Referring to the set of microphones, the microphone pair N1 and the microphone pair N5 orthogonal thereto form microphone sets N1 and N5, the microphone pair N2 and the microphone pair N6 orthogonal thereto form microphone sets N2 and N6, the microphone pair N3 and the microphone pair N7 orthogonal thereto form microphone sets N3 and N7, and the microphone pair N4 and the microphone pair N8 orthogonal thereto form microphone sets N4 and N8.

The microphone sets N2 and N6 are arranged on a concentric circle at an angle of 22.5 degrees with respect to the microphone sets N1 and N5, the microphone sets N3 and N7 are arranged at an angle of 22.5 degrees with respect to the microphone sets N2 and N6, and the microphone sets N4 and N8 are arranged at an angle of 22.5 degrees with respect to the microphone sets N3 and N7. Accordingly, a crossing angle of the microphone pairs is 22.5 degrees in the present embodiment.

It is assumed that a position of a sound source S and that of the microphone array have a relationship shown in FIG. 6. More specifically, it is assumed that the position of the sound source S is set on an extension line of the microphone pair N1 on the same plane as the microphone array.

In the case where the sound source S is set in such a position, the direction of the sound source can be detected by the microphone pair N5 having the smallest difference output.

A method for detecting the distance to the sound source will be described below.

A sound volume is inversely proportional to the distance from the sound source. Therefore, if a space between the microphone pairs is represented by 2R (that is, a radius of the microphone array is represented by R), and a distance from a central position of the microphone array to the sound source S is represented by L, a ratio of sound pressure outputs detected by the microphone pair N1 orthogonal to the microphone pair N5 has the following relationship, wherein a sound pressure output of the microphone N1a is represented by N1aOUT and that of the microphone N1b is represented by N1bOUT.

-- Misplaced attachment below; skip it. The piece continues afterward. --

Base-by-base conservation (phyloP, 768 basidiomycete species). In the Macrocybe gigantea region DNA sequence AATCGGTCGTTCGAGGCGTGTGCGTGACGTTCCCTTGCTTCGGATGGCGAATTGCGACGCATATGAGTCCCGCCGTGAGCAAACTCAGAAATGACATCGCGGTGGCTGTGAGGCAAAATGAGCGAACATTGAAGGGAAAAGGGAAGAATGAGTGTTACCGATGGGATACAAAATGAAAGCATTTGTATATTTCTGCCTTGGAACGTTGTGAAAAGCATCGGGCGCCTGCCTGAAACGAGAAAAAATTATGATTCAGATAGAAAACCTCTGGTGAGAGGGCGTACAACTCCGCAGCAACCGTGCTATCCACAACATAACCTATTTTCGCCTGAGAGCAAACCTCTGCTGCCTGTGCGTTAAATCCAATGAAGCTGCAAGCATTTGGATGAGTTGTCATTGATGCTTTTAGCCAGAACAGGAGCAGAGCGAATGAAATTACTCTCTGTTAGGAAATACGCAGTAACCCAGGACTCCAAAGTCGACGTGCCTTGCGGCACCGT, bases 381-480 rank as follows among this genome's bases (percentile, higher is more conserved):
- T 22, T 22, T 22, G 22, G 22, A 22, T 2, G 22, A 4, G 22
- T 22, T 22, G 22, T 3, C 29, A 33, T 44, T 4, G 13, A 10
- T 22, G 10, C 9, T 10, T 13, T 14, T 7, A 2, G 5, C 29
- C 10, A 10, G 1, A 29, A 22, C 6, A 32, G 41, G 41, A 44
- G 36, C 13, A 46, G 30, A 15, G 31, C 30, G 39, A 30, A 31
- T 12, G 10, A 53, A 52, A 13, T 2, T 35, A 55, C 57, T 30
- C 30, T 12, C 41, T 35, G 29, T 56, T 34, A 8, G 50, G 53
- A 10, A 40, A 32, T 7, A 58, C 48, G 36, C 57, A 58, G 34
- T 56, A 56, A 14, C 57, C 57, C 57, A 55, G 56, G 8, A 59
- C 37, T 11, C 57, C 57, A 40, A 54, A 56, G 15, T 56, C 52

N1aOUT/N1bOUT=(L+R)/(L-R)

the distance L from the central position of the microphone array to the sound source S can be obtained by the following equation.

L=(N1aOUT+N1bOUT)R/(N1aOUT-N1bOUT)

A non-directional microphone having a constant sensitivity to a direction of 360 degrees is used for the microphone array. By using a method shown in FIG. 7, the sensitivity of the microphone is adjusted.

The sound source S is provided on a central axis of the microphone array in such a manner that a distance from the sound source S to each microphone is constant. Thus, the sensitivity of each microphone is adjusted such that an output thereof is identical.

FIG. 8 is a block diagram showing a signal processing circuit. A signal processing will be described below with reference to the block diagram.

In FIG. 8, 31 to 38 denote microphone pair detecting circuits corresponding to the microphone pairs N1 to N8, respectively. Since each microphone pair detecting circuit is identical, only an internal portion of the microphone pair detecting circuit 31 is shown.

Data output from the microphone pair detecting circuits 31 to 38 are input to a MPU 20 and are output from the MPU 20 through a RS232C driver 22 in the same manner as in the circuit shown in FIG. 4. The MPU 20 is provided with a ROM 23 and a RAM 24.

Since the microphone pair detecting circuits 31 to 38 have the same function, the microphone pair detecting circuit 31 will be described as an example.

An output of the microphone pair N1, that is, an output of each of microphones N1a and N1b is input to an amplifier 11g indicated at AMP and is amplified, and is input to a subtraction circuit 11a indicated at SUB. The subtraction circuit 11a is formed by using an operational amplifier and the like according to the prior art.

An output of the subtraction circuit 11a is input to a low-pass filter 11b having a specific cut-off frequency F which is indicated at LPF.